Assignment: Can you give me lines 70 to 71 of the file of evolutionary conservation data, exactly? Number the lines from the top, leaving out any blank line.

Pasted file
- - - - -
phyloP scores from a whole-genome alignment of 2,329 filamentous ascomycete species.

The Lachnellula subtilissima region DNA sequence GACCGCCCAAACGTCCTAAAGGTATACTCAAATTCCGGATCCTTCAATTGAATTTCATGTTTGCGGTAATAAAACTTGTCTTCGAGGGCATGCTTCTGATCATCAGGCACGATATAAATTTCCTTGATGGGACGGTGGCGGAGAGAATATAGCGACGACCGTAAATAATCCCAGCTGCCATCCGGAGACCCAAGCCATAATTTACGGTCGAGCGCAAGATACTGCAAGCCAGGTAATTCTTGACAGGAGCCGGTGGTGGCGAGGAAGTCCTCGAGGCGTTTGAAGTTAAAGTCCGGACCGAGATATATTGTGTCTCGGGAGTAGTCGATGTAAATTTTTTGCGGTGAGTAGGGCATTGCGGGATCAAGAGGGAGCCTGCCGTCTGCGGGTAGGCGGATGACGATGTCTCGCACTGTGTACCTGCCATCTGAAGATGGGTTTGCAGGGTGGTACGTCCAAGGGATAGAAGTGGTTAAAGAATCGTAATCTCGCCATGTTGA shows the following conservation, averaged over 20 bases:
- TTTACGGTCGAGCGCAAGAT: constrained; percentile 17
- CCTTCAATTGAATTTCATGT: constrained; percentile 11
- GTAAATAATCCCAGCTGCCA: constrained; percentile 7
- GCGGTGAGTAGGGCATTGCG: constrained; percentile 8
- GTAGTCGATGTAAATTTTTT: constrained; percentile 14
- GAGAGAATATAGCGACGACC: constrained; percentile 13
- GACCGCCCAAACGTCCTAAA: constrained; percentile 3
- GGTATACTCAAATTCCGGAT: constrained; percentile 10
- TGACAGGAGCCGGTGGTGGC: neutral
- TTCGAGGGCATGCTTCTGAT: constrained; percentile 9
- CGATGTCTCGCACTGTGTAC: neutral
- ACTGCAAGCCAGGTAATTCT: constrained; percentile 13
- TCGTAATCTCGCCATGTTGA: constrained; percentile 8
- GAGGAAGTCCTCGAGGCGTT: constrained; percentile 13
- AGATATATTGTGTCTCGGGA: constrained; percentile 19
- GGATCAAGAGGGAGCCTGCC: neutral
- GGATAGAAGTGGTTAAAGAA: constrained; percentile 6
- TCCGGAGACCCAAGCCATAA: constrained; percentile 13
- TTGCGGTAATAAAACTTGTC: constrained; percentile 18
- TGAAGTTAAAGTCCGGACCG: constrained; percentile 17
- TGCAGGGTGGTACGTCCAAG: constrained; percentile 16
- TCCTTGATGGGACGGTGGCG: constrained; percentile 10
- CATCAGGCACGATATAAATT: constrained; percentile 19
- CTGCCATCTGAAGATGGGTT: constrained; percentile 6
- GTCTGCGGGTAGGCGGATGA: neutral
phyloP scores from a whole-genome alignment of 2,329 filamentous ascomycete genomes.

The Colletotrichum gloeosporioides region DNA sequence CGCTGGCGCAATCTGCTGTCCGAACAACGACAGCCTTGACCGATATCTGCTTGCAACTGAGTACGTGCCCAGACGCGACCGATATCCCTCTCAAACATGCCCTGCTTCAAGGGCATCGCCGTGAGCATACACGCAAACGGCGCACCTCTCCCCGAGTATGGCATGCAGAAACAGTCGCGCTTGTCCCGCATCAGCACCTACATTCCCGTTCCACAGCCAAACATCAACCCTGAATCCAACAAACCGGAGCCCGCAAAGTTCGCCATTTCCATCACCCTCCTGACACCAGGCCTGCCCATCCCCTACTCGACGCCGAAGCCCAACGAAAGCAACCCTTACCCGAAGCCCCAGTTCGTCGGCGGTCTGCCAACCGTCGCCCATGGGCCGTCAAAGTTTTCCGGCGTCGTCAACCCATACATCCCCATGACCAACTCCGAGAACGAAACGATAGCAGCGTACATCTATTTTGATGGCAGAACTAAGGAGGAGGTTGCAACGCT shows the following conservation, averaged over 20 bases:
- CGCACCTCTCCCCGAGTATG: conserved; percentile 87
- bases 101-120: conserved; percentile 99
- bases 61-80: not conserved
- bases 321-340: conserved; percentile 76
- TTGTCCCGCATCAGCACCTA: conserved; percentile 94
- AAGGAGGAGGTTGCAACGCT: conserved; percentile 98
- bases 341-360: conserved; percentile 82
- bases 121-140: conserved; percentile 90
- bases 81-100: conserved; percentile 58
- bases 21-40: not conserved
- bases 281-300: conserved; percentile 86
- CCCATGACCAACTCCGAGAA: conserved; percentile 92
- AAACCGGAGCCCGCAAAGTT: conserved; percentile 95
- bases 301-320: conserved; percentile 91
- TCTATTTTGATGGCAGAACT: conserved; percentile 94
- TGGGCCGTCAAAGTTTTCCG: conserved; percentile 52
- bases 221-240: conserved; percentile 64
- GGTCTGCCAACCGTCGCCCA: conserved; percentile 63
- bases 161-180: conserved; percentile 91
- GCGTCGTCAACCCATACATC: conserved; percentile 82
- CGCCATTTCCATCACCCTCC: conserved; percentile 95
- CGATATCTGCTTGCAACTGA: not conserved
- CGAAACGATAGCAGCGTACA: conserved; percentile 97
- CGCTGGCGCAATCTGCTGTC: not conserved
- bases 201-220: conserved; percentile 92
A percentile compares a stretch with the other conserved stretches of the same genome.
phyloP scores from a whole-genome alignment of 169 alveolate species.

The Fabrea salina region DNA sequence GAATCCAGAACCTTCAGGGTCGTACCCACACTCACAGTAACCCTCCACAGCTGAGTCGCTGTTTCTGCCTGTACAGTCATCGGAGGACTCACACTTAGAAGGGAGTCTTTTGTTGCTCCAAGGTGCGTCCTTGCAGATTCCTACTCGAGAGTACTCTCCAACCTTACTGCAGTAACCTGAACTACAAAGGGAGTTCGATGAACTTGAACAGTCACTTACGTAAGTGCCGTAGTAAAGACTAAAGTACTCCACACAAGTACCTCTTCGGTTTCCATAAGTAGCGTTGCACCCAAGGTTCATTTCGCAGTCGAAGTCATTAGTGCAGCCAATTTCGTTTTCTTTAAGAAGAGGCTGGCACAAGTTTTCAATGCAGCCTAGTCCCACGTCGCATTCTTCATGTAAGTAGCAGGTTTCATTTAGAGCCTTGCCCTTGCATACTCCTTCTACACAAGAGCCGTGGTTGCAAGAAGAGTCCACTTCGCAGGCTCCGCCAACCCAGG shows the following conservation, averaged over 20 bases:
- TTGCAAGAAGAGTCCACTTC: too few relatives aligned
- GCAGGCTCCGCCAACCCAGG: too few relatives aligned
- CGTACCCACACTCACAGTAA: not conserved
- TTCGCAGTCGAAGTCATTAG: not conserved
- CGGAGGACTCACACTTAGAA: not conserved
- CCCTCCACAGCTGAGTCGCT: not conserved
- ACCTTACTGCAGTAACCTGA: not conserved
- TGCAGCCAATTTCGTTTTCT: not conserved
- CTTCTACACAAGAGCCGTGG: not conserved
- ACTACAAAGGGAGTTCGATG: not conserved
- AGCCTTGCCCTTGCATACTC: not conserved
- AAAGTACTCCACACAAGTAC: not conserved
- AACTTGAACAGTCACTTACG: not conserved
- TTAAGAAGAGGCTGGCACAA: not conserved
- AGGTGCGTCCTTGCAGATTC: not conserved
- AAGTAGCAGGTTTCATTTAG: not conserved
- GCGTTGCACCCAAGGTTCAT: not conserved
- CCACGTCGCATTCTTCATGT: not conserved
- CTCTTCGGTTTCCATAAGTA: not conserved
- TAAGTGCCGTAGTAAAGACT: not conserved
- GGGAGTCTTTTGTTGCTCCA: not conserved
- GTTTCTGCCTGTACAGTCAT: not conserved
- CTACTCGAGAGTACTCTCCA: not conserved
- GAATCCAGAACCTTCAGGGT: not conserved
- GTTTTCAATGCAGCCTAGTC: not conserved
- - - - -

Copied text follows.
- AACTTGAACAGTCACTTACG: not conserved
- TTAAGAAGAGGCTGGCACAA: not conserved